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Holy Shit, Haskell

(Or, “How I Re-rebuilt This Website”)

In the last blog post about my website, I ended up using Nix to generate the content for my website. This might seem like a strange choice at first, surely this is just a post-rationalized and nix-evangelized desicion? No, I still believe it was a great choice, just not quite good enough.

What was good?

Nix provides easy access to several useful programs. I quickly moved on from using cmark-gfm to pandoc instead, as the latter allowed me to use better templates and converting documents to PDF. I also made use of image-magick to convert the favicon from SVG to ICO, and adding that extra dependency was incredibly easy to do. Leveraging nixpkgs I have quick access to basically any program, ready to do whatever I want. Next up, the builtins-functions and the nixpkgs.lib-functions make it trivial to abstract away repetitive patterns when writing similar lines of code, keeping only what actually differs between them. This makes the code cleaner and more concise. Another thing is that nix is basically just a build system at its core, which (surprise) makes it ideal for building things. Everything is a “derivation”, which allows for incremental builds where only the updated pages are regenerated. Templating is also something that comes baked into the language, which is key for inserting automated content into the otherwise static pages.

…and what was bad?

I tried touching the nix code to introduce a new feature, and I was immediately reminded of how fragile this house of cards I had built was. Having just started working at a company using an ML-based programming language, I was used to being treated better than being served hundreds of lines of incomprehensible stack traces ultimately not leading anywhere, whenever I tried to poke the code. Another thing is their lacking standard library. Yes it exists, and yes it has mostly the functions you expect, but it’s not a particularily enjoyable experience. (Shoutout to noogle tho)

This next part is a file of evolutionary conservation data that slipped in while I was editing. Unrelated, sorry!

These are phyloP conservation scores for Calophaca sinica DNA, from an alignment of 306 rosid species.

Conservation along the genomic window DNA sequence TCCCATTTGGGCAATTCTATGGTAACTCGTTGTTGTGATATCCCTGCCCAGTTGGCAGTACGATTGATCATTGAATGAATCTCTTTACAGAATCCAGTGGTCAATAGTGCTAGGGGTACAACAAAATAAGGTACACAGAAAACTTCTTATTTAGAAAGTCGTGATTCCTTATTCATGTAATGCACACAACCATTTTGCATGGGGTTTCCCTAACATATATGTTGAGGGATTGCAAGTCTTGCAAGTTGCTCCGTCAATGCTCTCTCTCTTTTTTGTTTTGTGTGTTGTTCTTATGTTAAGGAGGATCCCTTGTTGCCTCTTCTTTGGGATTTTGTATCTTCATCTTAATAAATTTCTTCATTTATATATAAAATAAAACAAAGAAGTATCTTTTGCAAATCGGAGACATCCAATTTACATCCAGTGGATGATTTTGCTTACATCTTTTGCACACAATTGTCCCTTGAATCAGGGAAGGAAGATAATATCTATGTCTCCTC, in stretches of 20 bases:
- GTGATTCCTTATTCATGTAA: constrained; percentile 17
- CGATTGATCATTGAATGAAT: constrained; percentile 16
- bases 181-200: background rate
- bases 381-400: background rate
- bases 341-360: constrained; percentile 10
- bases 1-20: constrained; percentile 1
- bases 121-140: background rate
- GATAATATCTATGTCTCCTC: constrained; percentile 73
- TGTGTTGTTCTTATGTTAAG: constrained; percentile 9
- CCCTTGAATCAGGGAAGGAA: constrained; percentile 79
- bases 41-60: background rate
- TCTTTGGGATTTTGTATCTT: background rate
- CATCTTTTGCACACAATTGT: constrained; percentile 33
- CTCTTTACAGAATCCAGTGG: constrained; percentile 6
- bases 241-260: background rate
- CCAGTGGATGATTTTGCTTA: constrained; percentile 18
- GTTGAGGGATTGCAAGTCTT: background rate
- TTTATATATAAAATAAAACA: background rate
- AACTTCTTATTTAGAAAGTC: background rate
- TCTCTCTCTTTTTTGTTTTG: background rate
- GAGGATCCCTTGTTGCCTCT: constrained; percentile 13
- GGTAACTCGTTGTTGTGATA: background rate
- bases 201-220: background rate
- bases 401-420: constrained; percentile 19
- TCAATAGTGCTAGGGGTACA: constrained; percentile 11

Nix, you’re great, but you also fucking suck sometimes.

Discovering old solutions to old problems

I needed types and proper error messages and a real programming language, and I needed it fast. So I asked myself wikipedia what the best purely functional programming language is, and the best alternative seemed to be Haskell:

Haskell it is, then.

Building Haskell with Nix

Haskell and nix have a rather intimate relationship. I’m not quite experienced enough to understand why, but I’m not complaining.

The “traditional” ways to build a Haskell project is to use either cabal or stack. Both these build tools can use nix in the background, but I want nix in control in the foreground. And nix actually uses cabal in their official way to build haskell projects. However, I belive to have found a better way, using nix and only nix:

pkgs.haskellPackages.ghcWithPackages (
with pkgs; [
# Haskell packages go here

This will wrap the ghc binary, so the included packages always will be available.

pkgs.stdenv.mkDerivation {
name = "haskell-with-nix";
src = ./src;
buildInputs = [haskellWithPackages];
buildPhase = "ghc -O Main -o haskell-with-nix";
installPhase = "install -D haskell-with-nix $out/bin/haskell-with-nix";

And this uses the wrapped ghc to build an entire project, with dependencies and modules and everything. ghc will automatically find any extra modules located in the src folder, but the -i<dir>-flag can be used to specify additional paths to search in.

Some other cool things about Haskell

I think it’s rather amazing that to a zoomer like me, Haskell and C feel approximately equally ancient, age wise. But one of them feels significantly more polished and developed and progressive compared to the other. Not gonna say any names or point any fingers, but here are some cool things that Haskell can do that kinda blows my mind: